What to look for in an ESG officer?

7 February 2024
Mario Matthys Expert Practice Leader CFO Services (Pragmatic Advisory & Implementation) Connect on Linkedin

Who should be in charge of a company’s ESG policy? Hard skills and expertise alone will not suffice in this increasingly important and volatile policy field. In the third blog post of our series on ESG-related topics, CFO Services expert Mario Matthys shares his views on the ideal profile of a company’s ESG officer.

An ultimate profile of an ESG officer does not exist. However, there are some characteristics you should look for in a candidate applying for the role. Sustainability is an evolving policy area with many challenges ahead.

High demand, lower supply

Of course, hard skills such as subject matter knowledge are desirable for the job. But recruiting people with such skills is not easy. According to LinkedIn’s Global Green Skills Report 2022, the number of job postings with sustainability skills grew 8 percent annually from 2015 to 2021, but the number of people with those skills grew just 6 percent annually during that time.

LinkedIn’s most recent Global Green Skills Report (2023) illustrates that, currently, the demand for green jobs matches the supply of people with those skills. However, projections show that in five years time, demand will surpass supply.

Due to the lack of talent and the urgency of the issue, people without a sustainability background are often hired and still require training. According to the Boston Consulting Group “the need is acute, the scale is large, the timeline is tight, the right resources are scarce and the learning curve is steep”. While still important, hard skills and expertise alone are not enough.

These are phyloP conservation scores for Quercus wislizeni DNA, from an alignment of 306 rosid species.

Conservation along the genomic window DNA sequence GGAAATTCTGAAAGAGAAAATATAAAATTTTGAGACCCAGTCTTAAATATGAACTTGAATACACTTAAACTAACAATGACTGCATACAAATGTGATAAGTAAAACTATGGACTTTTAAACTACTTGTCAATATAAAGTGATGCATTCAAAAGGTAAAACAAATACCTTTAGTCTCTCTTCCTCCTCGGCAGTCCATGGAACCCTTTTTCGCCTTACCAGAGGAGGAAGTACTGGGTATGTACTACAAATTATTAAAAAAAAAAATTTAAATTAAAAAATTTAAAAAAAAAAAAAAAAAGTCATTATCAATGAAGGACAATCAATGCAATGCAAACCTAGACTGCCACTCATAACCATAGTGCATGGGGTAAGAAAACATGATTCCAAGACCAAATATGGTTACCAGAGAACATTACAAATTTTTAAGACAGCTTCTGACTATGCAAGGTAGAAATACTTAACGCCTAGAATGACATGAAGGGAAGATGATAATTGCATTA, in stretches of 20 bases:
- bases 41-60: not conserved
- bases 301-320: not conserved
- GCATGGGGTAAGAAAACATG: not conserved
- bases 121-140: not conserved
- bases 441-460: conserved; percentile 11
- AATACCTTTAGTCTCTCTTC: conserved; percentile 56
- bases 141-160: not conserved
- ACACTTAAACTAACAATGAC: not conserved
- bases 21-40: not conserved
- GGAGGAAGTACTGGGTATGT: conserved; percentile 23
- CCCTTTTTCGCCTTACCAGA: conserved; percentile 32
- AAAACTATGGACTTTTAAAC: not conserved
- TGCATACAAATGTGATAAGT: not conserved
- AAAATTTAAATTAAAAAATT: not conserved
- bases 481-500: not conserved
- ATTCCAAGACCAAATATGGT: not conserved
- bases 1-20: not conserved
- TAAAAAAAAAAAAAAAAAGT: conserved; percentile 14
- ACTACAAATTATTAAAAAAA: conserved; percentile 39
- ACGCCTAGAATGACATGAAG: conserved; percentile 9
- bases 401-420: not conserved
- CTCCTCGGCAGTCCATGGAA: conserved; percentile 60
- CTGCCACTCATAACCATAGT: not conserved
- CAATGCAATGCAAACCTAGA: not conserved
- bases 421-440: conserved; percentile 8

Not a one person job

In order to continue their journey towards sustainability, companies must embed skills throughout the entire organization. To achieve their sustainability goals, companies need to blend sustainability in the business as usual. The mindset and skillset of every employee should be broadened. Sustainability is not a one person job; it is one which the whole company should be actively engaged in, ideally with the support of a resilient and empowered ESG officer.

Sustainability is not a one person job; it is one which the whole company should be actively engaged in, ideally with the support of a resilient and empowered ESG officer.

Mario Matthys, ESG reporting expert, CFO Services, TriFinance

It’s all about the mindset

An ESG officer should be driven by passion and a desire to have a positive impact on both the planet and the society. In this sense, they should also inspire others to work towards a positive impact and achieve common sustainability goals. The ESG officer should be able to influence and drive change at all levels of the organization. This mindset is necessary in a policy area such as sustainability, which has grown in importance over the years, but is still often seen by many departments as a burden or obligation, rather than an opportunity. And only when everyone is on board and convinced of the importance of the issue will change be possible.

Because sustainability has only relatively recently come to the forefront and because there is still a lot of work to be done to make it a priority, setbacks are more than likely to occur. ESG is not a short-term and quick-fix business, so the officer should be resilient in order to drive change management.

Cross-departmental issue requires cross-departmental approach

As mentioned in my previous blog post, sustainability is a cross-departmental issue. The person in charge of a company's ESG policy should therefore ideally know the company inside out. They should know where to find the necessary information, who to contact, what the company is capable of, what it lacks and where it can improve in terms of sustainability. The ESG officer will need to navigate through different cultural, political and ethical perspectives while keeping the common sustainability goals in mind.

Since ESG is an issue that concerns and affects all departments, all employers and all parts in the value chain, the ESG officer should be able to communicate well and build relationships with all stakeholders. They should thus be able to alter their communication approach depending on the stakeholder they are addressing. As a result, the ESG officer should also be a quick learner, able to adapt and anticipate to the latest trends and the needs of the company, society and the planet. They should learn from best practices and continuously apply them to become more efficient and effective.